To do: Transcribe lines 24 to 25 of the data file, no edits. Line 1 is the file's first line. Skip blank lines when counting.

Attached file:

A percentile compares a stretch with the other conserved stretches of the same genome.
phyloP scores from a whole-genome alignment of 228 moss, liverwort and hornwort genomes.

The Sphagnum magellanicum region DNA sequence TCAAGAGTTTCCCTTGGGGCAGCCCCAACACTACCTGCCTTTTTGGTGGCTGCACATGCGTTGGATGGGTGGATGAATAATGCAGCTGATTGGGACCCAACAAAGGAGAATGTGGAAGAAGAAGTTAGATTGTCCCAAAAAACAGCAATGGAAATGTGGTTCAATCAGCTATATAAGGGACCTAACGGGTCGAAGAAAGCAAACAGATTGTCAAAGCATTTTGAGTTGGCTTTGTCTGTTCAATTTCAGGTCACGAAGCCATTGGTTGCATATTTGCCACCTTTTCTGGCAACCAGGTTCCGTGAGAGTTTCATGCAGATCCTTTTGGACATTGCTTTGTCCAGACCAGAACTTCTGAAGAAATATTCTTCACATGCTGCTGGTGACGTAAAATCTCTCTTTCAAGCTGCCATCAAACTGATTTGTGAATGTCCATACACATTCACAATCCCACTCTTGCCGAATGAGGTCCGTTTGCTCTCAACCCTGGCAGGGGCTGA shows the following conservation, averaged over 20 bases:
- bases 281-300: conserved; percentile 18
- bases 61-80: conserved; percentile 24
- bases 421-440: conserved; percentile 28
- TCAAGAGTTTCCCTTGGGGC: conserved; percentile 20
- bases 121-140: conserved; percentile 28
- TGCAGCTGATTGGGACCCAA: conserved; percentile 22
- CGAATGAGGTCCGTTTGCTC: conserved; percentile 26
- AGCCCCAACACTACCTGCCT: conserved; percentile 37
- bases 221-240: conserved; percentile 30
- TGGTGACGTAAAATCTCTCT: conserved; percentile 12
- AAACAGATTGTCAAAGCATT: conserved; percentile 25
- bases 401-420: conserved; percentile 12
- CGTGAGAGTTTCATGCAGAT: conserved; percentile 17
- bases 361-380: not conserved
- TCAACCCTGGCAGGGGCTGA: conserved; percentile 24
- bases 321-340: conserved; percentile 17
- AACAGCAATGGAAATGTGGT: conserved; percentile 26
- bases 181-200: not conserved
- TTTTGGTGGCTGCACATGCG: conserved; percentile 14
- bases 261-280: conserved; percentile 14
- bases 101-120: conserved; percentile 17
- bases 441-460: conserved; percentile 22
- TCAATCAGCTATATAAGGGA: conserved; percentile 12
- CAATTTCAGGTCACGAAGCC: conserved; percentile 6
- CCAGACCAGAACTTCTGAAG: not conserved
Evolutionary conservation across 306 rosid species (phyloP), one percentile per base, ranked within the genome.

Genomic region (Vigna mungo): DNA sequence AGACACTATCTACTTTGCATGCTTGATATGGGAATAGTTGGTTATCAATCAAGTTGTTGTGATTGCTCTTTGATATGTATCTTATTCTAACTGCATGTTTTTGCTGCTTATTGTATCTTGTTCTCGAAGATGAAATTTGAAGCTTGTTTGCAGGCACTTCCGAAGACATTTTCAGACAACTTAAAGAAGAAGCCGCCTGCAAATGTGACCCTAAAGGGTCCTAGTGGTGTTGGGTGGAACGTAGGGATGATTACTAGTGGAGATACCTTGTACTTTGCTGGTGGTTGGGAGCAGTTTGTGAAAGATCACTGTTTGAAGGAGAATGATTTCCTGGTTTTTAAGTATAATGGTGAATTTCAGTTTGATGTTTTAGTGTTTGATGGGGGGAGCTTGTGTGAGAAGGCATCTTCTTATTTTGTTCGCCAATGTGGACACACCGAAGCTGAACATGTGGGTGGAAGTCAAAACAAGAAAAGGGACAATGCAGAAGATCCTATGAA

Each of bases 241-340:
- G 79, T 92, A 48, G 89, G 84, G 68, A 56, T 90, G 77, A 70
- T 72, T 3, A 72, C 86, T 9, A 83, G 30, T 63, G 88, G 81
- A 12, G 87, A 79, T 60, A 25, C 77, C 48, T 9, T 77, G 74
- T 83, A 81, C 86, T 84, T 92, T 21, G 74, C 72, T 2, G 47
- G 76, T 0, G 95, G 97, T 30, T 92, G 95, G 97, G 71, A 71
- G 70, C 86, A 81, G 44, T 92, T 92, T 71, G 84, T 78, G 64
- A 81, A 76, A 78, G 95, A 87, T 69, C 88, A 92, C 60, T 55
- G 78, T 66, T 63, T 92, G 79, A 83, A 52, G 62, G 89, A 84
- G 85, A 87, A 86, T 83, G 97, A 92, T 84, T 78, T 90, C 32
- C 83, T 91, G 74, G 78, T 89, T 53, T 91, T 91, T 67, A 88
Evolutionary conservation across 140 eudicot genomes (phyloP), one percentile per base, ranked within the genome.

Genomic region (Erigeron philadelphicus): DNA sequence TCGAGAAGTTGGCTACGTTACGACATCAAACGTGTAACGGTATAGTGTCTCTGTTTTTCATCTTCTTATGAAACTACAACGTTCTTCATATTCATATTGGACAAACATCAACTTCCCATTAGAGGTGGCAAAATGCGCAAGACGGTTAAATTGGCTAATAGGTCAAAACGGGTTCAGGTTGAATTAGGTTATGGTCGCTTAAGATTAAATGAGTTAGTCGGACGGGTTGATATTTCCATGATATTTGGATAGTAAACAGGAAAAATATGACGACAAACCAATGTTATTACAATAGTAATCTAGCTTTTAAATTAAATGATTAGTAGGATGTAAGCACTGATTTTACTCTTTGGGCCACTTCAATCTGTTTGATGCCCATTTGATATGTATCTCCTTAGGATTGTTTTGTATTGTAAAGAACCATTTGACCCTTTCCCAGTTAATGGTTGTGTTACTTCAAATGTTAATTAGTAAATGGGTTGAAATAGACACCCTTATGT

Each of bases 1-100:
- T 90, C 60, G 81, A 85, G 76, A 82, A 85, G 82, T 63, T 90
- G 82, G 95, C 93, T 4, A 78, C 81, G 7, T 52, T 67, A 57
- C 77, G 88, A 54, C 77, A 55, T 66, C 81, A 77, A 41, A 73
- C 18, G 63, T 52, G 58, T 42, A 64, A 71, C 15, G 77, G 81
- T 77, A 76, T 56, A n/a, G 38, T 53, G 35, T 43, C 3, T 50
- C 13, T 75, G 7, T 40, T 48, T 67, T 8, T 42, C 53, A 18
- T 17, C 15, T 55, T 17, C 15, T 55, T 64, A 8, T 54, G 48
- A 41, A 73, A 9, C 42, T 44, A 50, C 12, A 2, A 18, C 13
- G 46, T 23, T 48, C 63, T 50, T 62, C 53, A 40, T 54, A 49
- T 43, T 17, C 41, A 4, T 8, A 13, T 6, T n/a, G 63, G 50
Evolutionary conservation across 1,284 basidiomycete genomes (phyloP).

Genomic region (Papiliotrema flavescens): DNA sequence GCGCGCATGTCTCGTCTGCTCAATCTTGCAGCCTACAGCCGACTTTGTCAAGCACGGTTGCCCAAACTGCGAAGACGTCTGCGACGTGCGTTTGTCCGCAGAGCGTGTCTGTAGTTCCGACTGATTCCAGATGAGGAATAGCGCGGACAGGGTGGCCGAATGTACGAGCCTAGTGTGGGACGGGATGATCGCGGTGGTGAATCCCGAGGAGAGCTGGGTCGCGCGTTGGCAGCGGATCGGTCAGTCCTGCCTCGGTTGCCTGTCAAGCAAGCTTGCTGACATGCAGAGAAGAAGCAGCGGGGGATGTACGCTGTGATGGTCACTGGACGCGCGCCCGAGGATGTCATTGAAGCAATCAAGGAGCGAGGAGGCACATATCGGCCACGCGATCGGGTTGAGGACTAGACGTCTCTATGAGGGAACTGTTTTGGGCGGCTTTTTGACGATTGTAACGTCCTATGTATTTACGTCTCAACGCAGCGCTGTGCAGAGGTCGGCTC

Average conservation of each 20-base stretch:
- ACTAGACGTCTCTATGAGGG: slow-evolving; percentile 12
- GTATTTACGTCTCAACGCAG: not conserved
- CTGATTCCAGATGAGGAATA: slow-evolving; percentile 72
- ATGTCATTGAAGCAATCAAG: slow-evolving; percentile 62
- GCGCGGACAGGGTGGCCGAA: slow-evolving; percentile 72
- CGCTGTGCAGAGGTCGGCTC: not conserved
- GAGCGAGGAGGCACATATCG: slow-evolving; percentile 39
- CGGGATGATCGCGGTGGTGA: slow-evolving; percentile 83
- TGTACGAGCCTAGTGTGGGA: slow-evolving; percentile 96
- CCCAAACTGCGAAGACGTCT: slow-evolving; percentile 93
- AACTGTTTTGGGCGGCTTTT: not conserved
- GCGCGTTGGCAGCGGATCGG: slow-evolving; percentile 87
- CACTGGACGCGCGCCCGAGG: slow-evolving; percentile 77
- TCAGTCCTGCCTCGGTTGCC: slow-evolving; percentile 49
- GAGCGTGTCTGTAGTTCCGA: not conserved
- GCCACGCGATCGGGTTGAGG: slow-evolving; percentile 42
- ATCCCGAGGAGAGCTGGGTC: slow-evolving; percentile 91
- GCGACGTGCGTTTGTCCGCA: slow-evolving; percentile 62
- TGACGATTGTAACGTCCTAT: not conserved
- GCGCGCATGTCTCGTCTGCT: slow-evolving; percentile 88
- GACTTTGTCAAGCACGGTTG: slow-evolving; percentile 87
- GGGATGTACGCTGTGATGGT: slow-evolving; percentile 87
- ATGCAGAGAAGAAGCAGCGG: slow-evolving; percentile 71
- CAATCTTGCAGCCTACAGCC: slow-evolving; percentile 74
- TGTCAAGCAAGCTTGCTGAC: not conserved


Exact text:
- bases 101-120: conserved; percentile 17
- bases 441-460: conserved; percentile 22